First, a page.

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Dr. Aliya Jones, new deputy health secretary and head of the Behavioral Health Administration
Dr. Aliya Jones, new deputy health secretary and head of the Behavioral Health Administration (Keith Weller/courtesy of the Maryland Department of Health)

The Maryland Department of Health has filled a crucial leadership job after an advertisement for the post drew controversy for offering an unusually high salary for such a position.

Dr. Aliya Jones will become a deputy secretary and head of the state’s Behavioral Health Administration, which oversees state mental hospitals and community programs for substance use, among other services.

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Jones is a psychiatrist and previously worked at Bon Secours Hospital in Baltimore, where she served for seven years as chief of psychiatry and chair of behavioral health.

A post in the fall offered pay that could reach nearly $465,000 — more than three times the last deputy’s salary and far exceeding the pay for all other state agency administrators. Jones will earn $375,000, the Health Department reported.

Health Secretary Robert Neall said last week he wanted a psychiatrist to fill the role, which has become vital as demand for behavioral health services and opioid-related overdose deaths have skyrocketed.

“We face a number of challenges in behavioral health, including the ongoing opioid crisis,” Neall said in a statement. “Managing the vast array of clinical and therapeutic treatments services, public awareness and prevention programs and other related efforts is no easy feat. To have found someone who understands Maryland’s unique challenges is invaluable."

At Bon Secours, Jones led 22 service programs, including the nation’s first court-involved diversion program, the health department said. She also served on Baltimore’s Heroin and Prevention Task Force, the Maryland Hospital Association’s Behavioral Health Task Force and Maryland’s Forensic Advisory Workgroup.

She earned a master’s in business administration from the University of Maryland and a medical degree from the University of Virginia.

The proposed salary for the position had raised eyebrows among state lawmakers and some in the behavioral health arena, who said such a state position is rarely filled by a psychiatrist. There is no requirement the job be filled by a medical doctor.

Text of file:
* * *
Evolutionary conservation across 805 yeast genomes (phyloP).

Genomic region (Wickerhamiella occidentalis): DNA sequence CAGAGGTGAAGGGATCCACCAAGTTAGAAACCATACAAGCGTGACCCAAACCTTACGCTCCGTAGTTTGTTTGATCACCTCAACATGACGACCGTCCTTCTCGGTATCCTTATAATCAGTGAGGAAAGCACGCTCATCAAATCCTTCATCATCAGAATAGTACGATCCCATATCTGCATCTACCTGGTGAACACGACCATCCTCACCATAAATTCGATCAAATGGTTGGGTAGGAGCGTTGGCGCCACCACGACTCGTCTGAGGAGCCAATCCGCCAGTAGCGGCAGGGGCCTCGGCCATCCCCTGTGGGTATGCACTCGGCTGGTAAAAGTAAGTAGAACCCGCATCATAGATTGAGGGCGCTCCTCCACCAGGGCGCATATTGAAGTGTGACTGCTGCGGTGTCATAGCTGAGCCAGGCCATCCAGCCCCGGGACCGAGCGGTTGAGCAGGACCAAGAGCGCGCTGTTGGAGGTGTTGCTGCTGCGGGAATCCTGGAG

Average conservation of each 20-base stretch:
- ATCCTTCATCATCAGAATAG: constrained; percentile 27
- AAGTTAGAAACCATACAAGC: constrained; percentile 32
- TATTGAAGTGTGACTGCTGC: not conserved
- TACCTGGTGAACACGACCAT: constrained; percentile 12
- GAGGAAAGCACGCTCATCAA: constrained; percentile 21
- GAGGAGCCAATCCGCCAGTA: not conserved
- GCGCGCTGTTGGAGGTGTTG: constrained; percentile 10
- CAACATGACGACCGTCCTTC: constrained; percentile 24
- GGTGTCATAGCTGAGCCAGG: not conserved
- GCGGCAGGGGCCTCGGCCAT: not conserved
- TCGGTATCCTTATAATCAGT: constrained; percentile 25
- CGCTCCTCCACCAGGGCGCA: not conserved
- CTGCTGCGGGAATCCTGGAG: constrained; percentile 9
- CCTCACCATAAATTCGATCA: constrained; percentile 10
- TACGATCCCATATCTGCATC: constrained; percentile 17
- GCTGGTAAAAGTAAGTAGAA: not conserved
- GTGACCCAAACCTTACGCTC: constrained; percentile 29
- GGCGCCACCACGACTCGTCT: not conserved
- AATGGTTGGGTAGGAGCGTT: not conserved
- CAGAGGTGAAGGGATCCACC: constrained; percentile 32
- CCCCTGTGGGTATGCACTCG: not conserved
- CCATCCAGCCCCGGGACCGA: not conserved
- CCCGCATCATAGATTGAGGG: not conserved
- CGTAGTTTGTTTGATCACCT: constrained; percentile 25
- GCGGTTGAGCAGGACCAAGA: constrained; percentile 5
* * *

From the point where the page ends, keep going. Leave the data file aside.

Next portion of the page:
Psychiatrists have been in short supply and national associations say the problem is likely to intensify in coming years as more people report some kind of mental health condition. A state agency already reported that the Health Department had been boosting psychiatrist pay, particularly at rural state-run hospitals, beyond $200,000, to keep doctors in their positions.

The position had been empty since April, when Barbara Bazron left for a similar job in Washington, D.C. She held a doctorate in philosophy and worked as a family therapist and earned $154,000 last year, according to a salary database maintained by The Baltimore Sun.

Neall contends a doctor will help an agency better integrate services for mental health and substance use disorders. And it will help operations at the agency, which has faced legal challenges that included an order to reduce delays in providing psychiatric beds for mentally ill criminal defendants.

“As a psychiatrist, it will be personally rewarding to make a difference in the public behavioral health care delivery system, an institution that has such great influence over the way behavioral health care services are delivered in this state,” said Jones in a statement. “I am thankful to Secretary Neall for his forward thinking and for calling for a physician to lead this administration.”

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